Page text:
Fence Post Writers on the Road: Mangroves important to the ecology of the Caribbean
June 23, 2014
“The fastest man in the world, Usain Bolt, is from Jamaica,” began our guide, Lollie.
Pointing out a window of the tour bus towards a pink, one-story building, he joked, “We went to school there together. I was faster than him in those days, though. He kept trying to steal my lunch.”
Born and raised in the area, Lollie had plenty of information to share with his tour group of 40.
“The father of Reggae music, Bob Marley, is from this land. American musician Jimmy Buffet has a home here. So does the actor Steven Segal.”
He gestured toward a large, palm-tree landscaped neighborhood as we drove past.
“Do you notice that most of the buildings are made out of concrete instead of wood? There’s a reason for that. We have many hurricanes in Jamaica, and the concrete stands up to them best.”
But after he pulled into Montego Bay — a popular water park — to hand us up onto a catamaran (sailboat) for the second half of the tour, Lollie got serious.
“Whatever you do, while you are snorkeling here, never, ever bother the mangroves. Don’t even tear a section off to look at it closely. They’re protected, and you’ll get heavily fined.”
Once carelessly cut down to make room for the resorts and houses built close to the water, mangroves are once again flourishing in the Caribbean.
Basically a thick line of shrubs and trees which are adapted to saltwater, they grow along the shoreline and provide habitat for smaller varieties of egrets, seagulls and herons as well as fish, shrimp and crabs.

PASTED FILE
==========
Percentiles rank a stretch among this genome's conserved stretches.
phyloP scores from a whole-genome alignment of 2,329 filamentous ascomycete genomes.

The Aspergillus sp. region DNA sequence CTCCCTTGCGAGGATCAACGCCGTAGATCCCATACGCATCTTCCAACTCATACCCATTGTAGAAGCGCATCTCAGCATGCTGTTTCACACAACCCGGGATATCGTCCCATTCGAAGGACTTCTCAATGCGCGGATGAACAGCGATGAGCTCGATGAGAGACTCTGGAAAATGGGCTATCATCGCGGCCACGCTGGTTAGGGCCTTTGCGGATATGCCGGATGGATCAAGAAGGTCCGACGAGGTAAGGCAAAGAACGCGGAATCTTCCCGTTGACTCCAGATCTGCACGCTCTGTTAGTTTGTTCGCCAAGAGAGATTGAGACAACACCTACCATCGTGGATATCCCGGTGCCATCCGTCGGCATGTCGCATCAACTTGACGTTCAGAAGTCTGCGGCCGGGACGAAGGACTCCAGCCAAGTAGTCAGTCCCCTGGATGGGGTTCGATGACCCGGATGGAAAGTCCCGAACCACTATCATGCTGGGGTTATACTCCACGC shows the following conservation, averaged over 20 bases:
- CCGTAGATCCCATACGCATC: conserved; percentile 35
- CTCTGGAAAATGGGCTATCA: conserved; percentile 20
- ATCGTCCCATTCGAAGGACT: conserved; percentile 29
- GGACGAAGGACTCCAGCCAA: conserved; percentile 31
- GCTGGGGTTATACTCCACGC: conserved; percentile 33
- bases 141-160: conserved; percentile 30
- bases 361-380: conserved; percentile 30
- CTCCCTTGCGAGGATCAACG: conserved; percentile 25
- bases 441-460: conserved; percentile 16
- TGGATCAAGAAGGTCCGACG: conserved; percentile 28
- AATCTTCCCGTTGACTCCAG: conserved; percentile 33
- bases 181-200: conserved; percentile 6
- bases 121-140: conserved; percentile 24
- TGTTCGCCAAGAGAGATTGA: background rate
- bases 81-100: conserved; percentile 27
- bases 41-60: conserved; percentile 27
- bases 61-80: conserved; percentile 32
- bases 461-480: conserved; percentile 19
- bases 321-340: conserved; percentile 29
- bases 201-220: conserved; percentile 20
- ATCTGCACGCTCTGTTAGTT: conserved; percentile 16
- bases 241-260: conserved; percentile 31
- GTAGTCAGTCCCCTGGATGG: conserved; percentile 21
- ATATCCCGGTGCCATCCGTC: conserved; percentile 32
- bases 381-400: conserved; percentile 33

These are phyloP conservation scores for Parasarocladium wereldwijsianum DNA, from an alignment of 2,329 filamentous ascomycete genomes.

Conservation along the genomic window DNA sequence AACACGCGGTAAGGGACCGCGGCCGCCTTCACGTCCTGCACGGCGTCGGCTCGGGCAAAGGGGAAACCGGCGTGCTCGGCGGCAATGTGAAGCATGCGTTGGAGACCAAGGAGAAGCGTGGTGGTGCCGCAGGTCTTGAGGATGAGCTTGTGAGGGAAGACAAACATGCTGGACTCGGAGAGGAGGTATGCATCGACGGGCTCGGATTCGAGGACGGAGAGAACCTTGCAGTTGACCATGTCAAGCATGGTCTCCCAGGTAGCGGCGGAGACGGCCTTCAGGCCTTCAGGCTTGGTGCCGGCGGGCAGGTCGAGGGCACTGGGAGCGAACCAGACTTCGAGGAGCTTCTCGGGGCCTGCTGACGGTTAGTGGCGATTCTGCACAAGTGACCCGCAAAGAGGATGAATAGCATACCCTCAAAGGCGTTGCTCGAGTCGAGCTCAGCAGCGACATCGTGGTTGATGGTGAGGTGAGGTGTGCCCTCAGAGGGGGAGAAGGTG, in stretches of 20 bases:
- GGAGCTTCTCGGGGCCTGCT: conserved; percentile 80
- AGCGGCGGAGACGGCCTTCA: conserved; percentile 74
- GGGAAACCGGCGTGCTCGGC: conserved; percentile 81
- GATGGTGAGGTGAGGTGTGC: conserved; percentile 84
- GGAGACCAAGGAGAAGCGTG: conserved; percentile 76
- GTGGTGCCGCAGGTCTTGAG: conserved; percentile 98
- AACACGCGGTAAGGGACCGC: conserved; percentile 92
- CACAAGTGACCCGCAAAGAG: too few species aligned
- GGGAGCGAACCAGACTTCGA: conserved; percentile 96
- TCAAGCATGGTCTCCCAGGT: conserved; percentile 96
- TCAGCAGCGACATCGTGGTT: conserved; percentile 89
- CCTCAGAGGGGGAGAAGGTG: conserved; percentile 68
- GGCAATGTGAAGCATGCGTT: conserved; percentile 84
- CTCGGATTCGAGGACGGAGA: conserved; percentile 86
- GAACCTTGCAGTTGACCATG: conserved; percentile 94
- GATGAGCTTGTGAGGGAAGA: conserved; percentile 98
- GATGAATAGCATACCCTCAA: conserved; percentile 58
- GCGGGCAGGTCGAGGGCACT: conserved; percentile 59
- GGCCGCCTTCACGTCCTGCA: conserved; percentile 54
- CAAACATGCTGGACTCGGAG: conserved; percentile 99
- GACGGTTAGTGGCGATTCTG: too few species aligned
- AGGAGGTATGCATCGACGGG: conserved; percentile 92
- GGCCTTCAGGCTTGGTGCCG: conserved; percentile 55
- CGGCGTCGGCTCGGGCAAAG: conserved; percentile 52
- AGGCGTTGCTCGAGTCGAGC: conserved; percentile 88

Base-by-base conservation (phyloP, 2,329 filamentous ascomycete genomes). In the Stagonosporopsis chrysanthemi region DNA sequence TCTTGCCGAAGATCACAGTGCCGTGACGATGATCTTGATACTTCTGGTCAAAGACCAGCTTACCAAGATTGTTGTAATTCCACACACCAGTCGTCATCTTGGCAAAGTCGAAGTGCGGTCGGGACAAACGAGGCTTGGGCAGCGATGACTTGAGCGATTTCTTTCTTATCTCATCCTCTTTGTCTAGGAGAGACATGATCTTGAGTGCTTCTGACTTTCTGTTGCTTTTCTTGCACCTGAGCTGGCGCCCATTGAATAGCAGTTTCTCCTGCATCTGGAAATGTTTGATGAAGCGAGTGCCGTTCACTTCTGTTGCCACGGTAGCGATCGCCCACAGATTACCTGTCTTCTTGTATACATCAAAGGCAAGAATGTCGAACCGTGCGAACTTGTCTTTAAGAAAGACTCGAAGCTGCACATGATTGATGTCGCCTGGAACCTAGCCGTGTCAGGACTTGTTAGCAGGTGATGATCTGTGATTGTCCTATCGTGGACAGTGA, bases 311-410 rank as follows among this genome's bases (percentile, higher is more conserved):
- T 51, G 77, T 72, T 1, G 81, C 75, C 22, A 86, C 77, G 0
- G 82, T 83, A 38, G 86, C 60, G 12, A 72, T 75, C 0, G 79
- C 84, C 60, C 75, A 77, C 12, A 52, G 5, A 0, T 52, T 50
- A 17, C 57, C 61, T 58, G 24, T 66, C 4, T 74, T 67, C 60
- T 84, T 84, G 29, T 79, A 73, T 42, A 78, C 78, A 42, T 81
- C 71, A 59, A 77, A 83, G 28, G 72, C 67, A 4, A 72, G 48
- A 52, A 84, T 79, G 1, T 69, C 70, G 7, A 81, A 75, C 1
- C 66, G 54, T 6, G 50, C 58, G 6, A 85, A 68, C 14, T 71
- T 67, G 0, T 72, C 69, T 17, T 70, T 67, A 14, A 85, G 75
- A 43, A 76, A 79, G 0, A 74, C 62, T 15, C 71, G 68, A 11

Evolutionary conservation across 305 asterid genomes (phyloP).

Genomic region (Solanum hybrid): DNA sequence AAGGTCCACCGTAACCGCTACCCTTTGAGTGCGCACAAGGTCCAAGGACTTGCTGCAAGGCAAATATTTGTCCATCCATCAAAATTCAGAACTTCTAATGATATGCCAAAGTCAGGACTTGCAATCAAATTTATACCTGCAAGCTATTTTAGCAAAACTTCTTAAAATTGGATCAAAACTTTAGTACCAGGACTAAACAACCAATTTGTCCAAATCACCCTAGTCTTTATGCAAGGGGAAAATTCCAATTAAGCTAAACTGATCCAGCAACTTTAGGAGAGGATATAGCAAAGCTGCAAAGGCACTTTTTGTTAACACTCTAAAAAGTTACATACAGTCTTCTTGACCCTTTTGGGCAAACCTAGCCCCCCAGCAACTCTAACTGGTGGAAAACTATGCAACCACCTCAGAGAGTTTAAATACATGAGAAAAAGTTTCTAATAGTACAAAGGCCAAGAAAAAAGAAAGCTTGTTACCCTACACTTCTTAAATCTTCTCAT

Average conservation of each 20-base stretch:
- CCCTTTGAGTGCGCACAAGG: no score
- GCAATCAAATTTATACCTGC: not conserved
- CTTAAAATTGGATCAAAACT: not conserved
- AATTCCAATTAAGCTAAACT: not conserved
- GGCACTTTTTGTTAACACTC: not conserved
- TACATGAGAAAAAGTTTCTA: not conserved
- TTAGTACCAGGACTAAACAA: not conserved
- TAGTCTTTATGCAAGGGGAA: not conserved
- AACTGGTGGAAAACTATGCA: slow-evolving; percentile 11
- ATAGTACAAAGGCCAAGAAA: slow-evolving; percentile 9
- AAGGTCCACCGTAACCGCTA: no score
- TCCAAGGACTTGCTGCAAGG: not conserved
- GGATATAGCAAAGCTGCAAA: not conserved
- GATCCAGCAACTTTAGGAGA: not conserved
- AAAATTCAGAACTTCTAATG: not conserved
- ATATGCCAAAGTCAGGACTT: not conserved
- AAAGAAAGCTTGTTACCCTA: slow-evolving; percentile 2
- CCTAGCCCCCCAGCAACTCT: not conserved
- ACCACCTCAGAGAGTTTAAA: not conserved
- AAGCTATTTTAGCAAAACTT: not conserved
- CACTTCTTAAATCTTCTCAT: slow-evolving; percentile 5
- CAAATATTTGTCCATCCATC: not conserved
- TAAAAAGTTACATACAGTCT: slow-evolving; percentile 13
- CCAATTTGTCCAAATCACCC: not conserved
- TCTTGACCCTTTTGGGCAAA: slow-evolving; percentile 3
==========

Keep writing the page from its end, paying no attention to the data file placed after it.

According to the Mangrove and Coastal Wetlands Protection regulations, they are “particularly important as marine nurseries, and sources for the harvesting of shellfish.”
The actual word “mangrove” refers to “ecological groupings that are not necessarily related to each other.”
There are about 80 different species, ranging in height from short bushes to 60-foot tall giants. They “retard water movement and trap suspended materials and the remains of organisms. The accumulation of this organic material contributes to raise the soil level.”
Highly important to the survival of the outlying coral reefs, mangroves act as filters against any silt that might float out towards them, providing food for damaging algae.
And when the tides come in, they offer protection to such reef fish such as snapper, tarpon, and snook (a hard-fighter that is popular with anglers), providing safe nurseries for their young.
Mangroves are able to deal with the extreme levels of salt in the water by excreting it through both the roots and the surface of the leaves. The high magnesium content in the roots causes a reverse osmosis, so to speak, helping to eliminate salt as well. Some even store salt in their bark, and in older leaves, shedding it back into the water.
They have a tangled system of roots which arch downward. Those dig deep into the muck, firmly anchoring the vegetation. In the process, intertwining helps hold the soil in tightly, protecting against erosion.
Those roots spread out, forming “pneumatophores,” which grow up out of beach sand and soil and take in oxygen. Oxygen is brought in through “lenticels,” or breathing pores, which close tightly during high tide.
As those roots latch together, they form a tight weave that resembles a mat.
Sand and soil are held in place as humans walk across them, or drag their boats up to safe shelter.
And this time of year — hurricane season — that’s especially important.
“Those roots hold the mangroves firmly, resulting in a protective barrier against high winds and tsunamis,” our guide concluded. “They buffer the coast and help protect people” — which is by far the most important reason why mangroves are so valued in the Caribbean. ❖